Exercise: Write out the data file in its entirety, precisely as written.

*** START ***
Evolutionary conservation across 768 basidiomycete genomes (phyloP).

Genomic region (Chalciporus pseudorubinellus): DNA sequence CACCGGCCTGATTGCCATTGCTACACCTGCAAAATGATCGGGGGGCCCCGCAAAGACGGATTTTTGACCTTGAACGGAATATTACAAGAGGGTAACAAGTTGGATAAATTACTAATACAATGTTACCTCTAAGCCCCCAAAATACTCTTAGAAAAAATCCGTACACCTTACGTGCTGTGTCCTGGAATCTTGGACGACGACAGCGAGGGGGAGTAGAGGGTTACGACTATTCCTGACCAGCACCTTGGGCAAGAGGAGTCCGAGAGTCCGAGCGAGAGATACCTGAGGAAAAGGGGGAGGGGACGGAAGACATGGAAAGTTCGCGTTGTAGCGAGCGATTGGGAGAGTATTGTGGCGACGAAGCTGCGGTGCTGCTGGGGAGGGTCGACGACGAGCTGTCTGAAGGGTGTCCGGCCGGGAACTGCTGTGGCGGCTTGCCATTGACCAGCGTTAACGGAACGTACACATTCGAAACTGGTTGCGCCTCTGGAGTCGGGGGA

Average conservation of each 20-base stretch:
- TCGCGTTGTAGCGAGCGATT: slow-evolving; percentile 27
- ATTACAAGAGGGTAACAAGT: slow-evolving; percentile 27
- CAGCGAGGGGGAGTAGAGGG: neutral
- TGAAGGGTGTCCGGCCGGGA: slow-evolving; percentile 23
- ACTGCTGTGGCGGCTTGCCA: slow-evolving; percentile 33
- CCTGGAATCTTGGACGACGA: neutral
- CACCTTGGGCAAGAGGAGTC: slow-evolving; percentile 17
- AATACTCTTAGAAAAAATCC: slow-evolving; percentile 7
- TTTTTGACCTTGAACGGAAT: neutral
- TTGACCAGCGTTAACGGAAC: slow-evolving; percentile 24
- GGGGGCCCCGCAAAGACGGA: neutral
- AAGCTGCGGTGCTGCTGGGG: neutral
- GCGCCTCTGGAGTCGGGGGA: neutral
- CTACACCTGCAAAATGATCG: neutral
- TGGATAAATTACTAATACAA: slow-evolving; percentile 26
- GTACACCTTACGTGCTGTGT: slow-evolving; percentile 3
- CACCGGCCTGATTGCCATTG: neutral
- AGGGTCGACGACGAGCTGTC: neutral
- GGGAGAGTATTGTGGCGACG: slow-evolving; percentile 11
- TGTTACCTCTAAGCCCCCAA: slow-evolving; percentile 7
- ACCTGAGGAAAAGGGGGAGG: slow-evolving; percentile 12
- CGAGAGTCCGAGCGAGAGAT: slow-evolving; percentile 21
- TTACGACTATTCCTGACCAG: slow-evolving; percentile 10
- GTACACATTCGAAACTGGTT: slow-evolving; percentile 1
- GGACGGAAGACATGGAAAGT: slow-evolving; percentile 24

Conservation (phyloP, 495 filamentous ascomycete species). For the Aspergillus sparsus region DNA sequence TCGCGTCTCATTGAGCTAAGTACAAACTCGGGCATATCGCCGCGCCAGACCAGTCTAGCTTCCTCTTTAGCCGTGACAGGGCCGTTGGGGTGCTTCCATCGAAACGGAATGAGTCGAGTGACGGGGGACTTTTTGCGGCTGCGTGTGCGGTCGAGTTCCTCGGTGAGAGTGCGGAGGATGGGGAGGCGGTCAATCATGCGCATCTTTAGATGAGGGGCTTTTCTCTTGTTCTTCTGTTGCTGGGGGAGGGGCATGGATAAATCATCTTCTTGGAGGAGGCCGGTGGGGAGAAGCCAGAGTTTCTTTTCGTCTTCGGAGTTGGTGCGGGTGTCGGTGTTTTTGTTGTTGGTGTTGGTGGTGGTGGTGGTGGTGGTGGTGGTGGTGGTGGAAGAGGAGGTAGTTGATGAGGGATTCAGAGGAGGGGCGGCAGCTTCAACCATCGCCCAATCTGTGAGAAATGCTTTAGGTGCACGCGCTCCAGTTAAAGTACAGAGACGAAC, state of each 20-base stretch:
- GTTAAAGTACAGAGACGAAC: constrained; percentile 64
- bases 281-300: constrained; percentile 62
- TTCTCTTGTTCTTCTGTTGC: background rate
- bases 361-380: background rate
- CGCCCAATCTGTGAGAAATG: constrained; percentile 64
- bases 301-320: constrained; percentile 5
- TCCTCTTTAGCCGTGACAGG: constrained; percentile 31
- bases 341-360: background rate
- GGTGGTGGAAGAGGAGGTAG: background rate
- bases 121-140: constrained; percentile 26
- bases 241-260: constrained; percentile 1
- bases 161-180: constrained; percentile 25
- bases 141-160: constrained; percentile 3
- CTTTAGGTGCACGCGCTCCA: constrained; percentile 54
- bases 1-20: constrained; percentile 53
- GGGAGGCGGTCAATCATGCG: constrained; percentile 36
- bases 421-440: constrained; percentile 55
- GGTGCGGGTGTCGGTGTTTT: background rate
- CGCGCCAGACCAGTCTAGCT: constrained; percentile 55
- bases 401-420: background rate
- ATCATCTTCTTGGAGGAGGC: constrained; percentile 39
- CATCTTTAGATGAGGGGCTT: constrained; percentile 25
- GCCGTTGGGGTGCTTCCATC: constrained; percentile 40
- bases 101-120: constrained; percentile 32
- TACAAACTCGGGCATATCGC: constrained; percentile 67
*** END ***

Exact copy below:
Evolutionary conservation across 768 basidiomycete genomes (phyloP).

Genomic region (Chalciporus pseudorubinellus): DNA sequence CACCGGCCTGATTGCCATTGCTACACCTGCAAAATGATCGGGGGGCCCCGCAAAGACGGATTTTTGACCTTGAACGGAATATTACAAGAGGGTAACAAGTTGGATAAATTACTAATACAATGTTACCTCTAAGCCCCCAAAATACTCTTAGAAAAAATCCGTACACCTTACGTGCTGTGTCCTGGAATCTTGGACGACGACAGCGAGGGGGAGTAGAGGGTTACGACTATTCCTGACCAGCACCTTGGGCAAGAGGAGTCCGAGAGTCCGAGCGAGAGATACCTGAGGAAAAGGGGGAGGGGACGGAAGACATGGAAAGTTCGCGTTGTAGCGAGCGATTGGGAGAGTATTGTGGCGACGAAGCTGCGGTGCTGCTGGGGAGGGTCGACGACGAGCTGTCTGAAGGGTGTCCGGCCGGGAACTGCTGTGGCGGCTTGCCATTGACCAGCGTTAACGGAACGTACACATTCGAAACTGGTTGCGCCTCTGGAGTCGGGGGA

Average conservation of each 20-base stretch:
- TCGCGTTGTAGCGAGCGATT: slow-evolving; percentile 27
- ATTACAAGAGGGTAACAAGT: slow-evolving; percentile 27
- CAGCGAGGGGGAGTAGAGGG: neutral
- TGAAGGGTGTCCGGCCGGGA: slow-evolving; percentile 23
- ACTGCTGTGGCGGCTTGCCA: slow-evolving; percentile 33
- CCTGGAATCTTGGACGACGA: neutral
- CACCTTGGGCAAGAGGAGTC: slow-evolving; percentile 17
- AATACTCTTAGAAAAAATCC: slow-evolving; percentile 7
- TTTTTGACCTTGAACGGAAT: neutral
- TTGACCAGCGTTAACGGAAC: slow-evolving; percentile 24
- GGGGGCCCCGCAAAGACGGA: neutral
- AAGCTGCGGTGCTGCTGGGG: neutral
- GCGCCTCTGGAGTCGGGGGA: neutral
- CTACACCTGCAAAATGATCG: neutral
- TGGATAAATTACTAATACAA: slow-evolving; percentile 26
- GTACACCTTACGTGCTGTGT: slow-evolving; percentile 3
- CACCGGCCTGATTGCCATTG: neutral
- AGGGTCGACGACGAGCTGTC: neutral
- GGGAGAGTATTGTGGCGACG: slow-evolving; percentile 11
- TGTTACCTCTAAGCCCCCAA: slow-evolving; percentile 7
- ACCTGAGGAAAAGGGGGAGG: slow-evolving; percentile 12
- CGAGAGTCCGAGCGAGAGAT: slow-evolving; percentile 21
- TTACGACTATTCCTGACCAG: slow-evolving; percentile 10
- GTACACATTCGAAACTGGTT: slow-evolving; percentile 1
- GGACGGAAGACATGGAAAGT: slow-evolving; percentile 24

Conservation (phyloP, 495 filamentous ascomycete species). For the Aspergillus sparsus region DNA sequence TCGCGTCTCATTGAGCTAAGTACAAACTCGGGCATATCGCCGCGCCAGACCAGTCTAGCTTCCTCTTTAGCCGTGACAGGGCCGTTGGGGTGCTTCCATCGAAACGGAATGAGTCGAGTGACGGGGGACTTTTTGCGGCTGCGTGTGCGGTCGAGTTCCTCGGTGAGAGTGCGGAGGATGGGGAGGCGGTCAATCATGCGCATCTTTAGATGAGGGGCTTTTCTCTTGTTCTTCTGTTGCTGGGGGAGGGGCATGGATAAATCATCTTCTTGGAGGAGGCCGGTGGGGAGAAGCCAGAGTTTCTTTTCGTCTTCGGAGTTGGTGCGGGTGTCGGTGTTTTTGTTGTTGGTGTTGGTGGTGGTGGTGGTGGTGGTGGTGGTGGTGGTGGAAGAGGAGGTAGTTGATGAGGGATTCAGAGGAGGGGCGGCAGCTTCAACCATCGCCCAATCTGTGAGAAATGCTTTAGGTGCACGCGCTCCAGTTAAAGTACAGAGACGAAC, state of each 20-base stretch:
- GTTAAAGTACAGAGACGAAC: constrained; percentile 64
- bases 281-300: constrained; percentile 62
- TTCTCTTGTTCTTCTGTTGC: background rate
- bases 361-380: background rate
- CGCCCAATCTGTGAGAAATG: constrained; percentile 64
- bases 301-320: constrained; percentile 5
- TCCTCTTTAGCCGTGACAGG: constrained; percentile 31
- bases 341-360: background rate
- GGTGGTGGAAGAGGAGGTAG: background rate
- bases 121-140: constrained; percentile 26
- bases 241-260: constrained; percentile 1
- bases 161-180: constrained; percentile 25
- bases 141-160: constrained; percentile 3
- CTTTAGGTGCACGCGCTCCA: constrained; percentile 54
- bases 1-20: constrained; percentile 53
- GGGAGGCGGTCAATCATGCG: constrained; percentile 36
- bases 421-440: constrained; percentile 55
- GGTGCGGGTGTCGGTGTTTT: background rate
- CGCGCCAGACCAGTCTAGCT: constrained; percentile 55
- bases 401-420: background rate
- ATCATCTTCTTGGAGGAGGC: constrained; percentile 39
- CATCTTTAGATGAGGGGCTT: constrained; percentile 25
- GCCGTTGGGGTGCTTCCATC: constrained; percentile 40
- bases 101-120: constrained; percentile 32
- TACAAACTCGGGCATATCGC: constrained; percentile 67